Add a lime pinwheel and a straw and sip up from the bottom! 

Cheers from DrinkUpNY!

Article by Warren Bobrow, a nationally published food and spirits columnist who writes for Williams-Sonoma, Foodista and the Beekman Boys. 

Saturday, November 9, 2013

A conversation with David Ravandi of 123 Organic Tequila

By Ria Soler

The trend in the wine world of late is to turn away from pesticides and chemicals and make organic wine created through sustainable practices. Now the very first spirit to embrace those principles has arrived. 123 Organic Tequila (Uno Dos Tres) is a 100% certified organic line of tequilas created by tequila expert David Ravandi. Recently I sat down to talk with him about the brand, what sustainability means to him, and to learn the differences between Uno, Dos, y Tres. Andale!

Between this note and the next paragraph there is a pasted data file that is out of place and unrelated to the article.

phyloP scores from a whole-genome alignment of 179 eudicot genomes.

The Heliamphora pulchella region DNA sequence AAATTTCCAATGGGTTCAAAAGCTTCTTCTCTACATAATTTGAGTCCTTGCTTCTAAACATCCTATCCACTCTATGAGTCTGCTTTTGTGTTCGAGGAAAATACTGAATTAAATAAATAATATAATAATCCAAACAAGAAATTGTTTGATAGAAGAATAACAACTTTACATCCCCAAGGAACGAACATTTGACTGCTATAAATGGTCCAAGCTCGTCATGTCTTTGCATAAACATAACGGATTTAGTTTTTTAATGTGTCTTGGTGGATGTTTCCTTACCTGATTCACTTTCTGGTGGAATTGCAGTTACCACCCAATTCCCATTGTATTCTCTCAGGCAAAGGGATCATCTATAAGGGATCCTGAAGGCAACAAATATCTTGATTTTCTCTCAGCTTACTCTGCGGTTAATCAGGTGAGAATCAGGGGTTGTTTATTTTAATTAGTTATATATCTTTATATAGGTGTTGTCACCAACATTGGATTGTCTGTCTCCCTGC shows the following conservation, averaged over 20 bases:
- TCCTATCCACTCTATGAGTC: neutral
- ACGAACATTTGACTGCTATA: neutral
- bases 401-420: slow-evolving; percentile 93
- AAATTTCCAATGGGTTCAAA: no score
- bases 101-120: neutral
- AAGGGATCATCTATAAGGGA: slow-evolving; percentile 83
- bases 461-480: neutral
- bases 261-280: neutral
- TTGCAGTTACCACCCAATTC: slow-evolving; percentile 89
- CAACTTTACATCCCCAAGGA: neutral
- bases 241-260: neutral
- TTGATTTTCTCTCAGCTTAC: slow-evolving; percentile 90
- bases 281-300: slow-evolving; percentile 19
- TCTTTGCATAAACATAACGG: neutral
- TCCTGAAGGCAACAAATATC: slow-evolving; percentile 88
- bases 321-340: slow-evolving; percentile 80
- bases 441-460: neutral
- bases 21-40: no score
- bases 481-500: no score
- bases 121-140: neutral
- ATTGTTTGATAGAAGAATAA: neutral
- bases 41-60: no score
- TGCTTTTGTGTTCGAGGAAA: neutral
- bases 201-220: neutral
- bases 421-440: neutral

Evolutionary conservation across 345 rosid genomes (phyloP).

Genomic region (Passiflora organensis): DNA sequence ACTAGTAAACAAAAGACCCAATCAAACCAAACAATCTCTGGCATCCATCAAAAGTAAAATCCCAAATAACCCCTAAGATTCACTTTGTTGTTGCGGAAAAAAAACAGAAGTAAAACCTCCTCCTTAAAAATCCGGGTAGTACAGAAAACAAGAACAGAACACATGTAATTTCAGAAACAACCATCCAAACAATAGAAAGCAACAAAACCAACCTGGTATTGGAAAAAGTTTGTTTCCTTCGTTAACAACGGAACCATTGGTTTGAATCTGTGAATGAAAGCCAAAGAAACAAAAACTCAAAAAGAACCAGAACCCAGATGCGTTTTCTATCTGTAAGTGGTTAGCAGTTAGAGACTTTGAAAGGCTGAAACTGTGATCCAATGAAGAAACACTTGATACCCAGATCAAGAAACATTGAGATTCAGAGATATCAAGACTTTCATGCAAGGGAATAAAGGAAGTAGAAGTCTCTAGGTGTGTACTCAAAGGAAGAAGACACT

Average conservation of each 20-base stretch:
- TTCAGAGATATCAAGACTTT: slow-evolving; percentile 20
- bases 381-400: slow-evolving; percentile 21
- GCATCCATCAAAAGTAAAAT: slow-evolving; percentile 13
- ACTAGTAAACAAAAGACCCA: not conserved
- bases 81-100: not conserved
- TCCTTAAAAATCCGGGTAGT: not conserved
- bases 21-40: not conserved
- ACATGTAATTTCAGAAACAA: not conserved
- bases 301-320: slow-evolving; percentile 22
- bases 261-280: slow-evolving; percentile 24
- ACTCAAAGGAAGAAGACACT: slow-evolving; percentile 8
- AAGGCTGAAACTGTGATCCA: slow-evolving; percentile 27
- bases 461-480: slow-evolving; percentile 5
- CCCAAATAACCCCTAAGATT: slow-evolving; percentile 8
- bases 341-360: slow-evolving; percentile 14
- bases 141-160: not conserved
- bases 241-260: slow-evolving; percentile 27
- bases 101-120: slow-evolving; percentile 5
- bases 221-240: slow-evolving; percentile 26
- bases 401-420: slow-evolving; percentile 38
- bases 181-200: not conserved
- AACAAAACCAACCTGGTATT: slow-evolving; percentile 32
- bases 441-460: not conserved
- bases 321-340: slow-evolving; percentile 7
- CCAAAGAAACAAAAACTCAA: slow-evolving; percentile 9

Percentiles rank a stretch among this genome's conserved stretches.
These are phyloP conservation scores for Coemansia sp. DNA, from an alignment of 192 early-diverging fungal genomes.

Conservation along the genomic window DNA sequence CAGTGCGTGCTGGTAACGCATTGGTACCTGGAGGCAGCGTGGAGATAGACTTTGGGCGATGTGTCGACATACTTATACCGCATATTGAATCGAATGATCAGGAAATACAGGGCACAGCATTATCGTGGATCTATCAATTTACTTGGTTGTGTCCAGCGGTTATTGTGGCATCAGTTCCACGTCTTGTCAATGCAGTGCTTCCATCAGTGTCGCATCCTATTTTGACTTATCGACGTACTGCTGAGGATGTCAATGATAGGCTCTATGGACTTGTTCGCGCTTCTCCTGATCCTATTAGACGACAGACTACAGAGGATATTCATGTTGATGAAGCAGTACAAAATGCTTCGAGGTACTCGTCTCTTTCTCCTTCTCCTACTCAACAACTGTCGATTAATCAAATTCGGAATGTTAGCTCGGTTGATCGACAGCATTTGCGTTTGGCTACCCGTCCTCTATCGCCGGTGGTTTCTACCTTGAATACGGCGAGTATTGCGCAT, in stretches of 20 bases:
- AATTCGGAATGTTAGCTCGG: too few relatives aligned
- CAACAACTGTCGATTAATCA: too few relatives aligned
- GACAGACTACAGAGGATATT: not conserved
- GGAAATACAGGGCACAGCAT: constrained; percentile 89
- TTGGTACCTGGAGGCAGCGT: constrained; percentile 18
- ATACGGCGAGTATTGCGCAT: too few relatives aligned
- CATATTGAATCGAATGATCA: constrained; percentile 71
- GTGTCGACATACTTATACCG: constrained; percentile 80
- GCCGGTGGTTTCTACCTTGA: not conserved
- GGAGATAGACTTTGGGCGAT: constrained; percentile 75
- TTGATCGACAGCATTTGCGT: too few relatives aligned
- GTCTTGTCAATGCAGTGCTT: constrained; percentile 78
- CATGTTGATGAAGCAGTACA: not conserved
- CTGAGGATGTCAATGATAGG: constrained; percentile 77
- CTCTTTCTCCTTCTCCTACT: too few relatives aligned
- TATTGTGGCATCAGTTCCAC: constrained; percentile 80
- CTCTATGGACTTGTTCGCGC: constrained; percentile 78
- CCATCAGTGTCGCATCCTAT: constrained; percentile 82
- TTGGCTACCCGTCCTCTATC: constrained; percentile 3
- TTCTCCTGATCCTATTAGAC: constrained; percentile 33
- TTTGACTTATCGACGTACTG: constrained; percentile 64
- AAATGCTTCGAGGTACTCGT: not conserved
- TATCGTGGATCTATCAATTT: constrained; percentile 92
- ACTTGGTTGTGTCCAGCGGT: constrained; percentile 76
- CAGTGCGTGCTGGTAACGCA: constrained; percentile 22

1. What prompted you to start 123 Organic Tequila? Have you always had a passion for tequila?

When I envisioned 123 Organic Tequila (Uno Dos Tres), I was inspired to create a brand specifically with wine enthusiasts in mind.  In doing so, we focused on crafting ultra premium tequilas using artisanal, small-batch distillations to capture the delicate floral aromas and complex mineral flavors that are characteristic of 123 Organic Tequila.

Tequila is an authentic spirit and it’s one that I’ve always enjoyed. My desire was to connect tequila’s cultural heritage through illustrating and retelling the ancient folklore about its origin with a truly superior product.  123 Organic Tequila is uniquely authentic in that way and very much a tribute to the rich heritage of Mexican culture.